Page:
Sometimes having a baby feels like damage control. You can easily spend a whole day consoling your howling infant from their latest fall, pre-emptively snatching away all the tempting unsuitable objects that they manage to get their sticky hands on or spending a good hour jiggling, rocking and crooning your little one to sleep for a much needed nap only to have them awaken red-faced and tear-stained only moments later.


Sometimes having a boat is the same thing.


We pushed off confidently from the shores of Mexico happy in the knowledge that we were crossing the Pacific ocean at just the right time of year, along a well-trodden route and doing what is in fact the norm for hundreds, even thousands of other sailors. Ah, trade-wind sailing, how we were looking forward to experiencing it again as it has been years since we last felt that lovely consistent downwind push that makes sailing in the trades so easy and pleasurable.


And then comes the child. Not our child, I hasten to add, but el niño, the child who we hadn’t planned on accompanying us across the Pacific.


El niño is the name given to the periodic warming of the Pacific Ocean along the equator which causes major shifts in the weather patterns across the globe. Normally, in a non el niño year, the trade winds both north and south of the equator produce a west-flowing push of the top layer of warm water towards the western Pacific basin. This gets replenished by colder waters from deeper below the ocean surface, that come up along the coast of South America. The temperature difference drives the atmosphere and winds to follow the same pattern, resulting in a steady cold to warm movement of winds, reinforcing the trades blowing from east to west.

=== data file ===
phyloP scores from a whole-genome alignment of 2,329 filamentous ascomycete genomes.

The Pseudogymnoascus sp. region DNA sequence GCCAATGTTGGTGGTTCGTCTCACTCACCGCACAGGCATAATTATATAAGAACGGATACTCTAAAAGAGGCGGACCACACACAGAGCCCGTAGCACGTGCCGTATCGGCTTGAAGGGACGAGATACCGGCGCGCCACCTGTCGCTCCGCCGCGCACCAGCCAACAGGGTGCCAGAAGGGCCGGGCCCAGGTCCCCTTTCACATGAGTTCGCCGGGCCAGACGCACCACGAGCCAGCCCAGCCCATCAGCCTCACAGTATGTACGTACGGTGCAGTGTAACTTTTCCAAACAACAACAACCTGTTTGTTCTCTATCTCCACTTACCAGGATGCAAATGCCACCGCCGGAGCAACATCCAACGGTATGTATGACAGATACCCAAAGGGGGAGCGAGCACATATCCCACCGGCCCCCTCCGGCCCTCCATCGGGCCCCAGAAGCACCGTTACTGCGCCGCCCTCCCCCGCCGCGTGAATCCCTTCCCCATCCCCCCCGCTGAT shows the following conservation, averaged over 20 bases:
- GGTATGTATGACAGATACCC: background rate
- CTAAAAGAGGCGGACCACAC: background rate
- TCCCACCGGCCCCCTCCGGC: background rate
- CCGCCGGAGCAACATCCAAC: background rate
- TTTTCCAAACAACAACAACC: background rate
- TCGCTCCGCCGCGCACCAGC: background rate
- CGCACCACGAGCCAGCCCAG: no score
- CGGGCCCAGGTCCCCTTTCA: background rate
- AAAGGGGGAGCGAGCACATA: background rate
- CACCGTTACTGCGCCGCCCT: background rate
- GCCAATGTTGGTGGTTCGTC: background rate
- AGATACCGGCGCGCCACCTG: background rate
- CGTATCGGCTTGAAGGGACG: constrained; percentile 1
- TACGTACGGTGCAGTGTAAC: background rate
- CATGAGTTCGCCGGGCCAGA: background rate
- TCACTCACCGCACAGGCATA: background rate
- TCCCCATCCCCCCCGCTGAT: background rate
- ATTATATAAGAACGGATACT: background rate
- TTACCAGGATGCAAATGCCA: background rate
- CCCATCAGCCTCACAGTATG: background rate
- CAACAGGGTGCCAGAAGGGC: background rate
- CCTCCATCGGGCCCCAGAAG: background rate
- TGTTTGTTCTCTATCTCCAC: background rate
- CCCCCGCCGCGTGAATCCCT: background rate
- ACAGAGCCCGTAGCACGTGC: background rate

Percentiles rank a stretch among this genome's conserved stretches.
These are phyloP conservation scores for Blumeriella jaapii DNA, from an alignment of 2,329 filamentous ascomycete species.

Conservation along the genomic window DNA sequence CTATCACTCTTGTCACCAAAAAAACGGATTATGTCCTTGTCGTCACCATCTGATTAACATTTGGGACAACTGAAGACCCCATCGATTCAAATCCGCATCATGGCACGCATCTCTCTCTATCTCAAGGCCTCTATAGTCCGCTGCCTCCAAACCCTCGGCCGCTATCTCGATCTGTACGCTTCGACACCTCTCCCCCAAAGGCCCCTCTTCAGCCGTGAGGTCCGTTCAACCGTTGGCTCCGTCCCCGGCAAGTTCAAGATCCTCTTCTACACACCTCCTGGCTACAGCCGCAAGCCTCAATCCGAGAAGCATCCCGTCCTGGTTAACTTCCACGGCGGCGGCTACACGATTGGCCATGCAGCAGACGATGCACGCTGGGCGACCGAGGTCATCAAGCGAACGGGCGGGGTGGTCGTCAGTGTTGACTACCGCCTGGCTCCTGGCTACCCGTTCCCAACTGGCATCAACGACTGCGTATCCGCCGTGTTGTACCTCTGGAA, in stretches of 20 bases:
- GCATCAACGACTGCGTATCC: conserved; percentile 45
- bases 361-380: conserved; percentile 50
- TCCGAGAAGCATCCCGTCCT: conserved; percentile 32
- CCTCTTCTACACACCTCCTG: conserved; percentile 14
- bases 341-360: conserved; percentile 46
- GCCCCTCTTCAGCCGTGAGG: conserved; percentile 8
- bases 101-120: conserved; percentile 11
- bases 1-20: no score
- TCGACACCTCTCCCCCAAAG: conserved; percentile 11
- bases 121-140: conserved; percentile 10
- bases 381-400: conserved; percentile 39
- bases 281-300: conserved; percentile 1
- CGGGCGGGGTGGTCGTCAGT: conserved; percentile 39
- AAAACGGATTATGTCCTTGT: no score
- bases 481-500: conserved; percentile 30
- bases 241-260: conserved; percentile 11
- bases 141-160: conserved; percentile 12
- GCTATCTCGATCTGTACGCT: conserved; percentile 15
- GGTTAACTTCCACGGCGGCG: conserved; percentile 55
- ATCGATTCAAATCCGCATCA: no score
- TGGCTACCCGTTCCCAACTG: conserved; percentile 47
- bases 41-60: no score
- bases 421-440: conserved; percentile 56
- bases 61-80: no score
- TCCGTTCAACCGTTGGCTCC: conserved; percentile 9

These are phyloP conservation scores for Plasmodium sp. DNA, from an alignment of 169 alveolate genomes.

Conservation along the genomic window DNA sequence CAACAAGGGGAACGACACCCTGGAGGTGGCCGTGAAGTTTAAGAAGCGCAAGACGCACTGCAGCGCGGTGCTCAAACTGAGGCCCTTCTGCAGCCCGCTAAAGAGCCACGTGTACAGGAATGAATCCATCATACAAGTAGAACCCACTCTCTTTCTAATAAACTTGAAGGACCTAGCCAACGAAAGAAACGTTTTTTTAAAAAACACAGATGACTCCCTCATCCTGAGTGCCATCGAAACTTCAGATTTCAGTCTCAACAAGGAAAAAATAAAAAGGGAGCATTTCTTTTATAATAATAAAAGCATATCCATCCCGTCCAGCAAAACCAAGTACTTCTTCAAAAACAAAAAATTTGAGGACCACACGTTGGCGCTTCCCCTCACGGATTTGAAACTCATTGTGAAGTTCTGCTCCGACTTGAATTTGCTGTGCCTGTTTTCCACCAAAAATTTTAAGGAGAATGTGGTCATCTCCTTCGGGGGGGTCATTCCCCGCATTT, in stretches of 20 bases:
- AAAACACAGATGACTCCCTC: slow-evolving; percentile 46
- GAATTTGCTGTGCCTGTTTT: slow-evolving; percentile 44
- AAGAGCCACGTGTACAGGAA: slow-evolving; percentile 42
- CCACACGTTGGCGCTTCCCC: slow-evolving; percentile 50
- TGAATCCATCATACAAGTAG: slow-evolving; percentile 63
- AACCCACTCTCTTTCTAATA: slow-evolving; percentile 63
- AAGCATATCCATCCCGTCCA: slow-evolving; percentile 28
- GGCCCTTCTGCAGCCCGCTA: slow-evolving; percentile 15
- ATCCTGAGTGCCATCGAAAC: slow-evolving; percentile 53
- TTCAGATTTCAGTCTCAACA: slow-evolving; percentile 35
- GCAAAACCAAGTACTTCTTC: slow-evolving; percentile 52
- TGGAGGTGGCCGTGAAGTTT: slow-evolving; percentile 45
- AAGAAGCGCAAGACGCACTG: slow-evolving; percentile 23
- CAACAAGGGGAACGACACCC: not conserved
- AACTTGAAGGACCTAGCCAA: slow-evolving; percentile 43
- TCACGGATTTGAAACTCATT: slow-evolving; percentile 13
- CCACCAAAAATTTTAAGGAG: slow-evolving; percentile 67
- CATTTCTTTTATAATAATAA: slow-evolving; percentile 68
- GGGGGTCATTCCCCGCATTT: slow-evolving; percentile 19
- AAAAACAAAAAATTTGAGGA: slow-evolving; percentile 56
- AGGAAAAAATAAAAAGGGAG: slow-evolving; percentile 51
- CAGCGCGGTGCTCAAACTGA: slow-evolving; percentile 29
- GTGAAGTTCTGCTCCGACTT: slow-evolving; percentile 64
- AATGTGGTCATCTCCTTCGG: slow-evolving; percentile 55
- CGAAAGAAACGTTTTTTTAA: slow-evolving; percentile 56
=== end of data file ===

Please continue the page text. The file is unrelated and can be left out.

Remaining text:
But, every three to seven years, at irregular intervals, this cycle get disrupted and the trades weaken. The feebler prevailing winds can’t push the warm water far enough westwards so it builds up further and further east, continuing the cycle that drives the winds to become more insubstantial and flukey. The cooler waters can’t move upwards from the coast of Peru and the whole system is stuck in this pattern for around six months to a year.


Upon leaving Mexico the prediction for 2014 was that there was a minimal chance of this being an el niño year. However, once we arrived in French Polynesia, the probability had shot up to over 70%. My “Pacific Crossing Guide” helpfully states about el niño that should one be occurring you might want to put off your Pacific crossing for another year. Alas, it’s not such helpful advice once you’re already mid-ocean.


Much like our parenting strategy on witnessing the sudden transition from a calm baby who sits and observes the world around her to one who is all at once mobile in every possible direction; crawling, climbing, standing and cruising all over the place, our sailing policy in these waters has become one of rolling with the punches. Big seas, inconsistent winds and sudden onset squalls may not have been our chosen order from this vast ocean’s menu but it’s what we’ve been given and, like it or not, there’s six or seven thousand miles to cover before we’re safely tucked in for the next storm season.


Does any parent relish the times their child is teething, fussy, grumpy or unsettled? No. But, like any good sailors, we’re learning, we’re trying and it’s keeping us fulfilled.